14 There was also a suggestion, it would seem, that

15 the placing of the stickers on the files on 18th March

16 1996 was incorrectly carried out because on that night

17 not every document or item had stickers placed on them.

18 This took place over a period of days. Your Honours,

19 I am sure we have all been involved in large fraud cases

20 where thousands upon thousands of documents are seized

21 and where the itemisation and classification of them can

22 take, in one case in which I was involved, up to 12

23 months. So in my submission, your Honour, the period of

24 time is also irrelevant, how long it takes.

25 Yesterday, your Honour, we heard from Mr. Ackerman

Page 7381

1 that your Honours should not be unduly swayed by the

2 determinations of the Nuremberg courts, and he said this

3 because of the length of time. No doubt there is a

4 point in that. But, your Honours, if Mr. Ackerman had

5 had the privilege in appearing before the Appeal Chamber

6 of this Tribunal, he would discover that the Appeal

7 Chamber places a great deal of weight on what is said

8 and what had been said at Nuremberg and it is not

9 dismissed lightly. When I suggested to you yesterday

10 that the rules for procedure and evidence of this

11 Tribunal and the decisions of this Tribunal come first

12 in terms of relying upon authority, but that next down

13 the list from that was Nuremberg, I said so because that

14 in our submission has been basically the approach that

15 has been adopted by the court, by the Appeal Chamber of

16 this Tribunal in examining issues of law. Certainly

17 that Chamber does not dismiss lightly the principles

18 that emerged at Nuremberg. In my submission, one would

19 need some guidance or comment from the Appeal Chamber

20 that no longer were the Nuremberg principles to be given

21 a great deal of weight before it would be safe to

22 disregard them.

23 So, your Honours, when I referred your Honours to

24 the Krupp case, I did so having regard to the fact that

25 on the present practice of the Court of Appeal,

Page 7382

1 your Honours may well be assisted by having regard to

2 what is said at Nuremberg, considering that is the

3 approach that they take. In relation to the issue of

4 captured documents, the Krupp case which I referred to

5 part of, but dealing especially with captured documents,

6 said the following:

7 "The Tribunal's feeling is that this goes to a

8 matter of weight rather than to admissibility. As long

9 as it is conceded that this is a captured document and

10 that gets also to the question of probative value."

11 That is at page 648 of the judgment.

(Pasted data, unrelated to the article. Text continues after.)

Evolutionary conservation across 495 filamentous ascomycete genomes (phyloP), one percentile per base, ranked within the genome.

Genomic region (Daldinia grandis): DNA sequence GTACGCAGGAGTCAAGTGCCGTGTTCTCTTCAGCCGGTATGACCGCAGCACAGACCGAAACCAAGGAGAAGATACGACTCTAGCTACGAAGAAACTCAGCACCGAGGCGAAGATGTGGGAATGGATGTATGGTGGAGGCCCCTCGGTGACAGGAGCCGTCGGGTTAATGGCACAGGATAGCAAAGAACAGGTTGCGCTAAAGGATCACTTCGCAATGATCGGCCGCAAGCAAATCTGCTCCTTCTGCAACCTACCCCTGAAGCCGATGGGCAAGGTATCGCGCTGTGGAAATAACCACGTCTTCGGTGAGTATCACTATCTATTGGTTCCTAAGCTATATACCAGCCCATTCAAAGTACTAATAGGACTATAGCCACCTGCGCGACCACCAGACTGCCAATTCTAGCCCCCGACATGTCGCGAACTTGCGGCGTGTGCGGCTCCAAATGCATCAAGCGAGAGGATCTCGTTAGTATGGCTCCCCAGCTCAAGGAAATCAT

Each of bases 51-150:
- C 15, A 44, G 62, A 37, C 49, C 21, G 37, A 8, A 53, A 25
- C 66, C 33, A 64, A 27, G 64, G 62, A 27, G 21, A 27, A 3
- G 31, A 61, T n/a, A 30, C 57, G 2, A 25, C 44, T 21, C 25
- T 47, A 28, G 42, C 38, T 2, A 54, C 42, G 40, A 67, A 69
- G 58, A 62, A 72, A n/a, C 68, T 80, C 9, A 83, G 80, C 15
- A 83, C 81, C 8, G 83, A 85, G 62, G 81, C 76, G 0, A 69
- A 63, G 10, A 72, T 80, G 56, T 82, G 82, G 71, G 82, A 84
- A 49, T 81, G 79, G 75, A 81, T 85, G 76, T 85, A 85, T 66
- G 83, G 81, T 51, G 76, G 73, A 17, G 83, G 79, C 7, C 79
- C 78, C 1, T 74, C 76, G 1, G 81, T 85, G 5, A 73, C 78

12 Your Honours, in the Nuremberg situation, and I am

13 speaking now more of general principle, but I think it

14 is very helpful, in the Nuremberg situation, the allied

15 powers captured vast quantities of documents which were

16 relied upon by the Tribunal in its pursuit of the

17 truth. Maybe not in this case, but certainly in cases

18 that come before this Tribunal, the opportunity will be

19 presented to the Tribunal to consider documents captured

20 by one side or other to the combatants in Yugoslavia; in

21 other words, when an army captures a particular piece of

22 territory, they take documents that they capture in the

23 process. Often those documents find their way here to

24 the Tribunal.

25 The Office of the Prosecutor or the Tribunal have

Page 7383

1 no control at all over those armies and over the

2 procedures that they adopt in securing documents or

3 capturing documents when they win territory. In exactly

4 the same way as the allied powers had no control over

5 what the Nazis were doing with their documents prior to

6 their capture in 1944 and 1945. So, your Honours, it

7 seems illogical, in my respectful submission, to impose

8 conditions on admissibility, especially in respect to

9 chain evidence, in circumstances that operate in times

10 of war and in times of conflict. The primary objective

11 that confronts your Honours is the search for the truth

12 and in that pursuit, ensuring that the accused receives

13 a fair trial. Strict adherence to principles which work

14 well, perhaps, in peaceful settings cannot readily be

15 applied or adapted in a Tribunal that operates in the

16 environment in which we operate.

17 So, your Honours, if securing a fair trial, the

18 pursuit of the truth is the principal objective, then,

19 your Honours, that objective may be frustrated if

20 restrictive rules of admissibility are thrown up to

21 prevent your Honours from having access to material that

22 may otherwise assist you.

23 Your Honours, with respect to some of the

24 documents that were captured at these premises, I would